he top security initiatives for European companies in 2014 will be data loss prevention, mobile and network-based security, and identity and access management, according to research by TechTarget and Computer Weekly.
According to a poll of more than 900 IT businesses across Europe, each of these will be implemented by around a third of companies.
However, the trends come as no surprise – the number of embarrassing high-profile data breaches continues to grow on a regular basis.
Close behind these initiatives are threat detection (27%), vulnerability management (26%) and virtualization security (24%).
In the UK, mobile security is the top initiative by 40% of UK respondents, followed by identity and access management (38%) and network security (35%).
The UK also tracks higher than the European average on the question of implementing mobile security at 30% compared with 22% across the region.
The UK is also above the regional average when it comes to mobile device management at 40%, compared with 30%.
But overall these security priorities very closely track the top broad initiatives by European businesses for 2014 of mobility (36%), consolidation (34%) and virtualization (34%).
It is interesting to note that compliance has dropped from top position (29%) in 2013 to eighth position at 17%, possibly indicating an effort to improve security in real terms instead of achieving compliance.
Security initiatives also track the most high-profile projects for 2014, topped by server virtualisation (51%), which is in line with the goals of maintaining (14%) or reducing (12%) IT spend.
Virtualization is followed by smartphones (40%), mobility (37%), backup for virtual servers (36%), network management and monitoring (36%), network-based security (35%), Identity and access management (33%), mobile endpoint security (32%), and data loss prevention (32%).
Although among the top projects for 2014, encryption and threat detection are relatively low down on the list, with just 28% of respondents planning projects in these areas.
Similarly, 27% of respondents said they would implement threat-detection initiatives in the coming year, with 24% for encryption.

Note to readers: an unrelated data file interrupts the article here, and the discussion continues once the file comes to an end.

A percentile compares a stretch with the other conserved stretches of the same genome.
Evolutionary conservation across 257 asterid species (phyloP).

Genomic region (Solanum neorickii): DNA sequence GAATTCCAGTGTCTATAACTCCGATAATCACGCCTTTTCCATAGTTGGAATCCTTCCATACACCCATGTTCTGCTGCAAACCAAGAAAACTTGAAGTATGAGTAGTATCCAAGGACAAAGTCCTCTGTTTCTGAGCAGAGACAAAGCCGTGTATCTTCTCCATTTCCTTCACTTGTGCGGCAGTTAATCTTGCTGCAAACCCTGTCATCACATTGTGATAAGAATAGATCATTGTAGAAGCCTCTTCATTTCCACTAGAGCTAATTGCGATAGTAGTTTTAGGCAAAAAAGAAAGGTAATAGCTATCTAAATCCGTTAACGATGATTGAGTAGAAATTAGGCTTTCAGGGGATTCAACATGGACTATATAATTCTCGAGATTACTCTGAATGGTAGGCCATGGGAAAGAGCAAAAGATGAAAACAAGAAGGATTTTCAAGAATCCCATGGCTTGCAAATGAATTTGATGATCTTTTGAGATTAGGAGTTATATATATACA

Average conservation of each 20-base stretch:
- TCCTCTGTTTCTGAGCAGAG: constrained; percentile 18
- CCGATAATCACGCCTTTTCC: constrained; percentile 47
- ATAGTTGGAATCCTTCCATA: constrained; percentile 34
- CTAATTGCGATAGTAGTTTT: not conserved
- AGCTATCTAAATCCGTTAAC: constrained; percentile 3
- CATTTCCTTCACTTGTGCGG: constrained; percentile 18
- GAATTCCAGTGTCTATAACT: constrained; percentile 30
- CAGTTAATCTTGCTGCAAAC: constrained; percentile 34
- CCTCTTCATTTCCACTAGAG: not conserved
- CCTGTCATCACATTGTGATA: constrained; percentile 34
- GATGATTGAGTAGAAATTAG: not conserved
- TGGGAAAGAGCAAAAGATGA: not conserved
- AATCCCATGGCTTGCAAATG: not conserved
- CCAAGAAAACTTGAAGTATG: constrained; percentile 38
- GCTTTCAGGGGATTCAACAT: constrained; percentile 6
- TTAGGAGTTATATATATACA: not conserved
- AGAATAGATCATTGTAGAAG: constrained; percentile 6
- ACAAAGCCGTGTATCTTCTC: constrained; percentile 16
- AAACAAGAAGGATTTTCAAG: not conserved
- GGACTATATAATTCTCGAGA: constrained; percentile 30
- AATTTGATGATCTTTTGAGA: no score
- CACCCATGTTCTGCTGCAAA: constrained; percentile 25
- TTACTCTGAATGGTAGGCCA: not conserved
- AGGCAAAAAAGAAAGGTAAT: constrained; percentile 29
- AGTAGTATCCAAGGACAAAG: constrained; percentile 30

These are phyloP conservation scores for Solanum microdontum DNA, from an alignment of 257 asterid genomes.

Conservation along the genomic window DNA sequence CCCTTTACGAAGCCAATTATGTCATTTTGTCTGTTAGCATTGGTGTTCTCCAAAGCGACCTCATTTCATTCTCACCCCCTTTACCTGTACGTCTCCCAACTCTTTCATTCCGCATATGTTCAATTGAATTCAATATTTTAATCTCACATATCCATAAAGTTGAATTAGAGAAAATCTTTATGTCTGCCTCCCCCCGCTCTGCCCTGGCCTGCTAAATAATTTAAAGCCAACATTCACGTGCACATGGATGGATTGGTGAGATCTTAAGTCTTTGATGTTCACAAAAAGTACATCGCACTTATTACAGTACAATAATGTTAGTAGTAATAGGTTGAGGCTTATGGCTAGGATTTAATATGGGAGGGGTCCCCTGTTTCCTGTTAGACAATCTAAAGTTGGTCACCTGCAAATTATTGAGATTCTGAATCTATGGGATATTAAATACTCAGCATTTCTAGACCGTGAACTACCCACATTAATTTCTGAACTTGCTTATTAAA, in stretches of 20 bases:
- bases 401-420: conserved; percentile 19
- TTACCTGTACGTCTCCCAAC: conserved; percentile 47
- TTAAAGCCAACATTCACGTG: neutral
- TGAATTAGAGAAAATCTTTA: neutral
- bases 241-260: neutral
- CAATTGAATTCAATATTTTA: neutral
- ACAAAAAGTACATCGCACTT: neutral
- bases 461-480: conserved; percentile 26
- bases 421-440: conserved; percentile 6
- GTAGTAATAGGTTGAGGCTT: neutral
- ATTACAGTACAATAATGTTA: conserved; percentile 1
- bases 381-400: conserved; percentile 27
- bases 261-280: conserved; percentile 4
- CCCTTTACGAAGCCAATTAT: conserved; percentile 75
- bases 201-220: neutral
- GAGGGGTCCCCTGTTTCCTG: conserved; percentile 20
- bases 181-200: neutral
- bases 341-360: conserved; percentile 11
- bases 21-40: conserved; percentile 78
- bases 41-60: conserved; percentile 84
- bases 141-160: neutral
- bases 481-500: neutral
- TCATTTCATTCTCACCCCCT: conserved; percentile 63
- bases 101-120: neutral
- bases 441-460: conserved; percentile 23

While the security industry is moving to intelligence-led systems, investment in this area remains relatively low, with just 23% planning to implement security data-management analysis.
While attackers are moving up the software stack from operating systems to applications, companies appear to be slow in tracking this development with just 20% investing in application-based security.
And despite ongoing concerns about security in the cloud, just 21% of respondents said they plan to implement cloud security, compared with 31% predicting budget increases for cloud computing.
Implementing cloud technology
A quarter of respondents said their companies plan to implement private cloud initiatives in 2014, while 22% plan to invest in external cloud projects.
The relatively low investment in cloud security is inconsistent with the survey results, which reveal that protecting data loss is second only to regulatory compliance as a concern about cloud.
Few companies are planning to use cloud computing for security-related services, the survey revealed.
Just 20% of respondents plan to use cloud-based disaster recovery and business continuity services compared with 48% planning to use infrastructure services, followed by storage (39%).
Security as a service
Similarly, just 8% across Europe and 10% in the UK plan to use security as a service (SaaS), compared with 44% planning to use software as a service in Europe and 46% in the UK.
Interestingly, the proportion of companies that plan to use SaaS is down from 14% across Europe in 2013 and 16% in the UK.
With IT departments focusing on maintaining or reducing IT spend, helping the business automate and expand support to business, top projects for 2014 are in virtualization, mobility and network optimization.
Security priorities are based on those goals and projects, with a heavy emphasis on visualization and mobile security.
However, businesses cannot afford to ignore perennial cyber threats, so it comes as no surprise that data loss prevention, encryption, threat detection and vulnerability management are fairly high among IT security priorities for 2014.